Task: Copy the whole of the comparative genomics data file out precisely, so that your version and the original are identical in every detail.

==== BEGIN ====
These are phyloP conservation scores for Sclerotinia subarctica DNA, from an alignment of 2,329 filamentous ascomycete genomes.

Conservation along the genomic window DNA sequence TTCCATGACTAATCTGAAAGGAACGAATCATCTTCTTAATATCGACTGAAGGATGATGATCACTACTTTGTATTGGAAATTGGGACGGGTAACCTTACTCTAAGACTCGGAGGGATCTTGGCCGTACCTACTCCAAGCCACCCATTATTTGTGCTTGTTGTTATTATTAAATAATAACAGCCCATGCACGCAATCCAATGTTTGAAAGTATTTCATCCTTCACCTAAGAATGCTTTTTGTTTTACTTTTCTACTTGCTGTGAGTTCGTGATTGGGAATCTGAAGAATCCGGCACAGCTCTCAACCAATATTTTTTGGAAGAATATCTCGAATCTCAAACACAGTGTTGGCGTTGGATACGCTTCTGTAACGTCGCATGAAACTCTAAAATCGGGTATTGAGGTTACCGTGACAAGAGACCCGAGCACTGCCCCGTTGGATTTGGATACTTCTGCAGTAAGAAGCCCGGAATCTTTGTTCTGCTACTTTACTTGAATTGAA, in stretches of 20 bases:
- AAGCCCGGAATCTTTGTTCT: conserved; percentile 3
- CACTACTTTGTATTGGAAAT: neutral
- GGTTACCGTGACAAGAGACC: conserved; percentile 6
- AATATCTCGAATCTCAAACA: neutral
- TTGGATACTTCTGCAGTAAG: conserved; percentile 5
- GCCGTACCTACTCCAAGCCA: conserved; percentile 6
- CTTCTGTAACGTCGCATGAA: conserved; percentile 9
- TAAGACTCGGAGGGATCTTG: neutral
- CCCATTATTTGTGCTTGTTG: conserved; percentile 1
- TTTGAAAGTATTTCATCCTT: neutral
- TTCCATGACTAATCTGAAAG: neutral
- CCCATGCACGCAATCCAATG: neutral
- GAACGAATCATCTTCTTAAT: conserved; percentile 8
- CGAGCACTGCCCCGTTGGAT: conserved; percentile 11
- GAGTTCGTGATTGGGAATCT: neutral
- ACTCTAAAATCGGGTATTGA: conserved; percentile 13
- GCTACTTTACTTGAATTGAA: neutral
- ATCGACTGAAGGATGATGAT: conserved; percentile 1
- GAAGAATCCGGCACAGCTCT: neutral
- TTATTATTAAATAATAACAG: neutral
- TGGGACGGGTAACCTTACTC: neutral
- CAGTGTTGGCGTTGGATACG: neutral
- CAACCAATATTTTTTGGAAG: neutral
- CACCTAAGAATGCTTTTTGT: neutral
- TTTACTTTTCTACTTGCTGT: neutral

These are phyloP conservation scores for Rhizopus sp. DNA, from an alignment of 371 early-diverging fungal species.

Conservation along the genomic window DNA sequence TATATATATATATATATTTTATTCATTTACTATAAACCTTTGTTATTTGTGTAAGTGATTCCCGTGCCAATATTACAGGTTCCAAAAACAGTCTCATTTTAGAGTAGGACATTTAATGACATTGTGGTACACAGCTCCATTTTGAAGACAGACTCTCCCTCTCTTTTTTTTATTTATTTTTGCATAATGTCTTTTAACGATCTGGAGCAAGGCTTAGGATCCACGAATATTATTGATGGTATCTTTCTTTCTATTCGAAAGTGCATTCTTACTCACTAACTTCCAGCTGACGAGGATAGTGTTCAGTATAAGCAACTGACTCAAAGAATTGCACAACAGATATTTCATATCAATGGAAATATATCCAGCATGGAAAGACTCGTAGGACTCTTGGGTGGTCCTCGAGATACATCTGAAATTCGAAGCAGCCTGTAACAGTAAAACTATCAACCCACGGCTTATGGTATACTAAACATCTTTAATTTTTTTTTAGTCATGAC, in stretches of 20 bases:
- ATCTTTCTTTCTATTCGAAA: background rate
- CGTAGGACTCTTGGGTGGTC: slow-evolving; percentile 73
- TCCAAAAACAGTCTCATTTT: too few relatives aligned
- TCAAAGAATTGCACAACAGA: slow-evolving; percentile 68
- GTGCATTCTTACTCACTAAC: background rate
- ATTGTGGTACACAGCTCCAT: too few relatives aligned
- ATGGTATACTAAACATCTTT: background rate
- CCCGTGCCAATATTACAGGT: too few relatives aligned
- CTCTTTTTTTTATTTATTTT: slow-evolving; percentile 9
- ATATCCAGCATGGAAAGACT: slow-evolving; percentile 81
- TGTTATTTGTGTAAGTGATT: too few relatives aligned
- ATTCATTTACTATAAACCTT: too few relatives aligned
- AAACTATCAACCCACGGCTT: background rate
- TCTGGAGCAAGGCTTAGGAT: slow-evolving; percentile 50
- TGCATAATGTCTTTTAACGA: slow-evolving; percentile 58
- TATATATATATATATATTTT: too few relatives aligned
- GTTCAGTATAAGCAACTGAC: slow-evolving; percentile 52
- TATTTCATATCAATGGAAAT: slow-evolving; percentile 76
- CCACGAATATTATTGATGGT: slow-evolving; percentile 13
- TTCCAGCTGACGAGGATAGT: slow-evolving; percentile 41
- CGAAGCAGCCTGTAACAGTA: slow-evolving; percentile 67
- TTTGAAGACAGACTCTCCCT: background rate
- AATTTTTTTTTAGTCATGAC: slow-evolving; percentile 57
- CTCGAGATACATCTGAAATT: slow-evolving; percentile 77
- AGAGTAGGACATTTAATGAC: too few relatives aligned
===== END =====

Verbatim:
These are phyloP conservation scores for Sclerotinia subarctica DNA, from an alignment of 2,329 filamentous ascomycete genomes.

Conservation along the genomic window DNA sequence TTCCATGACTAATCTGAAAGGAACGAATCATCTTCTTAATATCGACTGAAGGATGATGATCACTACTTTGTATTGGAAATTGGGACGGGTAACCTTACTCTAAGACTCGGAGGGATCTTGGCCGTACCTACTCCAAGCCACCCATTATTTGTGCTTGTTGTTATTATTAAATAATAACAGCCCATGCACGCAATCCAATGTTTGAAAGTATTTCATCCTTCACCTAAGAATGCTTTTTGTTTTACTTTTCTACTTGCTGTGAGTTCGTGATTGGGAATCTGAAGAATCCGGCACAGCTCTCAACCAATATTTTTTGGAAGAATATCTCGAATCTCAAACACAGTGTTGGCGTTGGATACGCTTCTGTAACGTCGCATGAAACTCTAAAATCGGGTATTGAGGTTACCGTGACAAGAGACCCGAGCACTGCCCCGTTGGATTTGGATACTTCTGCAGTAAGAAGCCCGGAATCTTTGTTCTGCTACTTTACTTGAATTGAA, in stretches of 20 bases:
- AAGCCCGGAATCTTTGTTCT: conserved; percentile 3
- CACTACTTTGTATTGGAAAT: neutral
- GGTTACCGTGACAAGAGACC: conserved; percentile 6
- AATATCTCGAATCTCAAACA: neutral
- TTGGATACTTCTGCAGTAAG: conserved; percentile 5
- GCCGTACCTACTCCAAGCCA: conserved; percentile 6
- CTTCTGTAACGTCGCATGAA: conserved; percentile 9
- TAAGACTCGGAGGGATCTTG: neutral
- CCCATTATTTGTGCTTGTTG: conserved; percentile 1
- TTTGAAAGTATTTCATCCTT: neutral
- TTCCATGACTAATCTGAAAG: neutral
- CCCATGCACGCAATCCAATG: neutral
- GAACGAATCATCTTCTTAAT: conserved; percentile 8
- CGAGCACTGCCCCGTTGGAT: conserved; percentile 11
- GAGTTCGTGATTGGGAATCT: neutral
- ACTCTAAAATCGGGTATTGA: conserved; percentile 13
- GCTACTTTACTTGAATTGAA: neutral
- ATCGACTGAAGGATGATGAT: conserved; percentile 1
- GAAGAATCCGGCACAGCTCT: neutral
- TTATTATTAAATAATAACAG: neutral
- TGGGACGGGTAACCTTACTC: neutral
- CAGTGTTGGCGTTGGATACG: neutral
- CAACCAATATTTTTTGGAAG: neutral
- CACCTAAGAATGCTTTTTGT: neutral
- TTTACTTTTCTACTTGCTGT: neutral

These are phyloP conservation scores for Rhizopus sp. DNA, from an alignment of 371 early-diverging fungal species.

Conservation along the genomic window DNA sequence TATATATATATATATATTTTATTCATTTACTATAAACCTTTGTTATTTGTGTAAGTGATTCCCGTGCCAATATTACAGGTTCCAAAAACAGTCTCATTTTAGAGTAGGACATTTAATGACATTGTGGTACACAGCTCCATTTTGAAGACAGACTCTCCCTCTCTTTTTTTTATTTATTTTTGCATAATGTCTTTTAACGATCTGGAGCAAGGCTTAGGATCCACGAATATTATTGATGGTATCTTTCTTTCTATTCGAAAGTGCATTCTTACTCACTAACTTCCAGCTGACGAGGATAGTGTTCAGTATAAGCAACTGACTCAAAGAATTGCACAACAGATATTTCATATCAATGGAAATATATCCAGCATGGAAAGACTCGTAGGACTCTTGGGTGGTCCTCGAGATACATCTGAAATTCGAAGCAGCCTGTAACAGTAAAACTATCAACCCACGGCTTATGGTATACTAAACATCTTTAATTTTTTTTTAGTCATGAC, in stretches of 20 bases:
- ATCTTTCTTTCTATTCGAAA: background rate
- CGTAGGACTCTTGGGTGGTC: slow-evolving; percentile 73
- TCCAAAAACAGTCTCATTTT: too few relatives aligned
- TCAAAGAATTGCACAACAGA: slow-evolving; percentile 68
- GTGCATTCTTACTCACTAAC: background rate
- ATTGTGGTACACAGCTCCAT: too few relatives aligned
- ATGGTATACTAAACATCTTT: background rate
- CCCGTGCCAATATTACAGGT: too few relatives aligned
- CTCTTTTTTTTATTTATTTT: slow-evolving; percentile 9
- ATATCCAGCATGGAAAGACT: slow-evolving; percentile 81
- TGTTATTTGTGTAAGTGATT: too few relatives aligned
- ATTCATTTACTATAAACCTT: too few relatives aligned
- AAACTATCAACCCACGGCTT: background rate
- TCTGGAGCAAGGCTTAGGAT: slow-evolving; percentile 50
- TGCATAATGTCTTTTAACGA: slow-evolving; percentile 58
- TATATATATATATATATTTT: too few relatives aligned
- GTTCAGTATAAGCAACTGAC: slow-evolving; percentile 52
- TATTTCATATCAATGGAAAT: slow-evolving; percentile 76
- CCACGAATATTATTGATGGT: slow-evolving; percentile 13
- TTCCAGCTGACGAGGATAGT: slow-evolving; percentile 41
- CGAAGCAGCCTGTAACAGTA: slow-evolving; percentile 67
- TTTGAAGACAGACTCTCCCT: background rate
- AATTTTTTTTTAGTCATGAC: slow-evolving; percentile 57
- CTCGAGATACATCTGAAATT: slow-evolving; percentile 77
- AGAGTAGGACATTTAATGAC: too few relatives aligned